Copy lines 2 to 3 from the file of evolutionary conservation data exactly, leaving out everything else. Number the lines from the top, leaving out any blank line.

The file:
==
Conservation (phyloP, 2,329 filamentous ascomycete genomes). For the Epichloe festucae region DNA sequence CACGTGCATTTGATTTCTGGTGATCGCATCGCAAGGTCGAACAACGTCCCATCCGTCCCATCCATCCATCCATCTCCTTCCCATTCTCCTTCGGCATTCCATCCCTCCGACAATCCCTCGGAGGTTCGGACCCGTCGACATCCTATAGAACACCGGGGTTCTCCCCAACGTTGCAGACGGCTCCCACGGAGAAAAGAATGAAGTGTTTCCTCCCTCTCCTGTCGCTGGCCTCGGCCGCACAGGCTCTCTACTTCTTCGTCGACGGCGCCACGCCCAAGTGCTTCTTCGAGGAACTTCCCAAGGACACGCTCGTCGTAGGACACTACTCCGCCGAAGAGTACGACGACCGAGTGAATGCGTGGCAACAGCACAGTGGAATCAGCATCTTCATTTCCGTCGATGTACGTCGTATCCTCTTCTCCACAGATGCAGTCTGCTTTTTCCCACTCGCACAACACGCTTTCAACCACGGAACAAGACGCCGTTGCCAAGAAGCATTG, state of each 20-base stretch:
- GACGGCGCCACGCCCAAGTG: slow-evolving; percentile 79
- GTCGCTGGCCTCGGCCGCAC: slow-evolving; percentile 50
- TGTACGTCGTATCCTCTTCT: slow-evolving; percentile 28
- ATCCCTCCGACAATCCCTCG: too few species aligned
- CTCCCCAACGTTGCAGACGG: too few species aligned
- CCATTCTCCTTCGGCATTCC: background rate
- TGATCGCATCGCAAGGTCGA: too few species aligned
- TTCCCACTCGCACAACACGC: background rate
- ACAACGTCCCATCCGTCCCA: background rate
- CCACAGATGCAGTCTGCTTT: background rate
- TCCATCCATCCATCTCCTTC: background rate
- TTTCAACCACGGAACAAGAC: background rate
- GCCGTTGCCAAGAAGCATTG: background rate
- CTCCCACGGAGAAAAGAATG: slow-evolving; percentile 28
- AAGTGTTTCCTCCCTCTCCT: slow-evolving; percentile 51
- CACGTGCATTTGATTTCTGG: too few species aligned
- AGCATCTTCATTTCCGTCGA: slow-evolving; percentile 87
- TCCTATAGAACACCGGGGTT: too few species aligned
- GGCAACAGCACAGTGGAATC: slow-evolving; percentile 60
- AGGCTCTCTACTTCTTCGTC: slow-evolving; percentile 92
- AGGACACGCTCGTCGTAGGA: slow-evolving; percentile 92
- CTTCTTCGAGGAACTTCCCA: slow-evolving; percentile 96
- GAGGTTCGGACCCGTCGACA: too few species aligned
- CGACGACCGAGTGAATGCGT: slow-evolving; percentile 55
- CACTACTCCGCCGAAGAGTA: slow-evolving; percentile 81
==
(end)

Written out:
- GACGGCGCCACGCCCAAGTG: slow-evolving; percentile 79
- GTCGCTGGCCTCGGCCGCAC: slow-evolving; percentile 50